What Is Domestic Violence Who Does It Affect?
Domestic violence is a serious crime against society. However, with few exceptions, the actors and victims are family members or couples who have experienced a close personal relationship. Perhaps the most common type of domestic violence is spousal abuse whereby the husband verbally humiliates and/or physically assaults his wife. Assaultive behavior includes slapping, punching, kicking, stabbing, and shooting the victim. Psychological abuse takes many forms such as constant criticism, disrespect, financial control, manipulation of children, strict limitations on the victim's social life, and threats on the victim's life. The main objective of these behaviors is control. The victim of domestic violence will often fail to report such abuse out of fear of the actor, sympathy for such person, guilt, financial problems, concerns about the children's welfare, and strong, although often misguided religious beliefs.
A child is directly affected by domestic violence when he/she is the target of physical or psychological attacks. Should a child witness such abuse perpetrated by one parent upon the other, he/she is indirectly affected. In either case, the minor will likely experience feelings of helplessness, fear, guilt, or distrust of one or both parties. Should the child go untreated his/her perception of an appropriate relationship may become distorted. It has been statistically proven that boys who witness their father abuse their mother on a regular basis or who have been targets of domestic violence, are prone to becoming generally aggressive and potentially abusive themselves. When a young girl is the target or witness to such behavior directed toward her mother, she may become involved in a similar relationship later in life.
Domestic violence means the perpetration of one or more of the following criminal offenses upon a person protected under the Prevention of Domestic Violence Act of 1990: homicide, assault, terroristic threats, kidnapping, criminal restraint, false imprisonment, sexual assault, criminal sexual contact, lewdness, criminal mischief, burglary, criminal trespass, harassment, stalking.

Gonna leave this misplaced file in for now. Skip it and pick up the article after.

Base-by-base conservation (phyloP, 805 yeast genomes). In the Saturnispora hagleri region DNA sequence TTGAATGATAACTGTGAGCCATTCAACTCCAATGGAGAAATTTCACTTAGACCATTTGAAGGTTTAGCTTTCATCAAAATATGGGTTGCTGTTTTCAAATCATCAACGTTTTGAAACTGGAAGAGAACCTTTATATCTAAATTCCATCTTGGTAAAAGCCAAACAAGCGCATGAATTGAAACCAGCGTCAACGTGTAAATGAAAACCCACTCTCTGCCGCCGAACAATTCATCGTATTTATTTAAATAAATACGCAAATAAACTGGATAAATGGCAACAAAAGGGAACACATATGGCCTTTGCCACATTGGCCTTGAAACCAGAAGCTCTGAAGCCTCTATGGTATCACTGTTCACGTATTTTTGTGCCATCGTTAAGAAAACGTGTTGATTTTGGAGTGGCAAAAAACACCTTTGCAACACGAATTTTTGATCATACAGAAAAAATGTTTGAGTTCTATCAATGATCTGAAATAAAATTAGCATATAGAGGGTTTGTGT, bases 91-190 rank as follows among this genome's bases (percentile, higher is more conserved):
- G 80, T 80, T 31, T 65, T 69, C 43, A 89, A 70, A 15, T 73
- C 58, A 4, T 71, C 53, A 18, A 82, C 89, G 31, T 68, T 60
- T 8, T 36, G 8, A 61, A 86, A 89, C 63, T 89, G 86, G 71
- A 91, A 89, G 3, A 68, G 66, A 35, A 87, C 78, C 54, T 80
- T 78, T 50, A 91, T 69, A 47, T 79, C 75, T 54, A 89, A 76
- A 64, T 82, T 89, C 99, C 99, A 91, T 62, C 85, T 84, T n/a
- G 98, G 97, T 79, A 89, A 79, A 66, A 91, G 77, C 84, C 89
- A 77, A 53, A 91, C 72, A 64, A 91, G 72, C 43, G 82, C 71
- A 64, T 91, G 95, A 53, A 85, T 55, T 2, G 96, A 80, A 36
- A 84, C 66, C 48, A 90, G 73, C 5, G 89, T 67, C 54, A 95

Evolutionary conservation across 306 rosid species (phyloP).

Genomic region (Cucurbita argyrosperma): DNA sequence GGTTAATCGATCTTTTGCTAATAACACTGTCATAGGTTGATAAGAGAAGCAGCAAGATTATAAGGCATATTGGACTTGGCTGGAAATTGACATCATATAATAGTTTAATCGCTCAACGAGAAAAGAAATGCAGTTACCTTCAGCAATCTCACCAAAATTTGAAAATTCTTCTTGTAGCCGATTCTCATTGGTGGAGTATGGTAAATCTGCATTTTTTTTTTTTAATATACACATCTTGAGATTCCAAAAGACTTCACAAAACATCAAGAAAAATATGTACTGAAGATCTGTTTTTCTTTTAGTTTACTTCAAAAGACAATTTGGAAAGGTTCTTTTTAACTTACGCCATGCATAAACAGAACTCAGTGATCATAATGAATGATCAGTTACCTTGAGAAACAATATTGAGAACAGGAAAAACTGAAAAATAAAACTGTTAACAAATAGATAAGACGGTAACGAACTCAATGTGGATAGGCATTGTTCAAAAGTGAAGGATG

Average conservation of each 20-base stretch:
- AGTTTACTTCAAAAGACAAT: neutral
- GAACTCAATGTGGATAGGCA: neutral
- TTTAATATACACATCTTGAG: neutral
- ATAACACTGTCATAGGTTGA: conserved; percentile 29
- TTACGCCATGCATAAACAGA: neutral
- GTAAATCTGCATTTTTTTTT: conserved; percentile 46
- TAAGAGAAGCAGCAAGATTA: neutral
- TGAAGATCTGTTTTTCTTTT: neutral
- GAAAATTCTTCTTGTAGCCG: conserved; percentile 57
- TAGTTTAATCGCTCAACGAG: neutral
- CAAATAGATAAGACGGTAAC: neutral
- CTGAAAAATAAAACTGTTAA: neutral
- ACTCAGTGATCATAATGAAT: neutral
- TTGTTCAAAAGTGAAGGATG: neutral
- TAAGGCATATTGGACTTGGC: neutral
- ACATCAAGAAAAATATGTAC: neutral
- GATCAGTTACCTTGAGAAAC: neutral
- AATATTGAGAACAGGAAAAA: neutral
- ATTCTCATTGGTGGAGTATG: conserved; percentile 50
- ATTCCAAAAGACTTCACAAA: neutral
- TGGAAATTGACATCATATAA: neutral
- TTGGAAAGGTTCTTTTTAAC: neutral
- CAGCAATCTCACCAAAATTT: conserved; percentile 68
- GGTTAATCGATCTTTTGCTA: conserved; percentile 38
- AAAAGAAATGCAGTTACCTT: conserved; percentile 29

A Victim of Domestic Violence means a person protected by the domestic violence act and includes any person who is 18 years of age or older, or who is an emancipated minor, and who has been subjected to domestic violence by: spouse, former spouse, any other person who is a present or former household member, or who, regardless of age, has been subjected to domestic violence by a person with whom the victim has a child in common, or with whom the victim anticipates having a child in common, if one of the parties is pregnant, or who, regardless of age, has been subjected to domestic violence by a person with whom the victim has had a dating relationship. The domestic violence assailant must be over the age of 18 or emancipated at the time of the offense.
The Prevention of Domestic Violence Act does not define a victim of domestic violence by age, physical or psychological condition or sex. An unemancipated minor who commits an act of domestic violence may not be prosecuted as an adult domestic violence defendant but can be prosecuted under the juvenile delinquency laws. The entry of pre- or post- dispositional restraints can also be considered. A minor is considered emancipated from his or her parents when the minor: has been married; has entered military service; has a child or is pregnant; or has been previously declared by a court or an administrative agency to be emancipated.
When a T.R.O. is granted, a return date is set by the judge. Both parties are summoned to court on the day in question. At that time, the judge will hear from the victim and defendant and decide whether or not to grant a Final Restraining Order (F.R.O.)
Should the incident occur after court hours,
on holidays, or weekends, the victim should phone the police or respond to
police headquarters. After questioning the victim and determining that she
qualifies for a T.R.O. based on information provided, said police officer
shall contact the municipal court judge by phone. The judge will then question
the victim and issue a T.R.O., if warranted.
Restraining Orders can provide for various
forms of relief including a no contact provision, temporary removal of the
accused from the household, child custody and visitation rights, monetary
support for victim and children, a ban on possession of weapons, and a provision
barring the actor from the victim's residence and place of employment.
If the victim has failed to notify the
police prior to obtaining a T.R.O., she may proceed to her local precinct
and sign a criminal complaint against the abuser. Note that when a police
officer responds to a scene of domestic violence and is satisfied that an
act of domestic violence has occurred, he/she must file a complaint, whether
victim wishes to file or not.
Furthermore, a victim of domestic violence may file a criminal complaint and/or a civil complaint. This distinction is made because some victims may want to obtain a restraining order but not necessarily pursue a criminal prosecution.
B) Contrary to popular belief, alcohol and drugs are not the primary cause of domestic violence. They may however, contribute to more violent behavior by the actor.
C) Even if the victim obtains a final restraining order, there are no guarantees that the abuser will not return.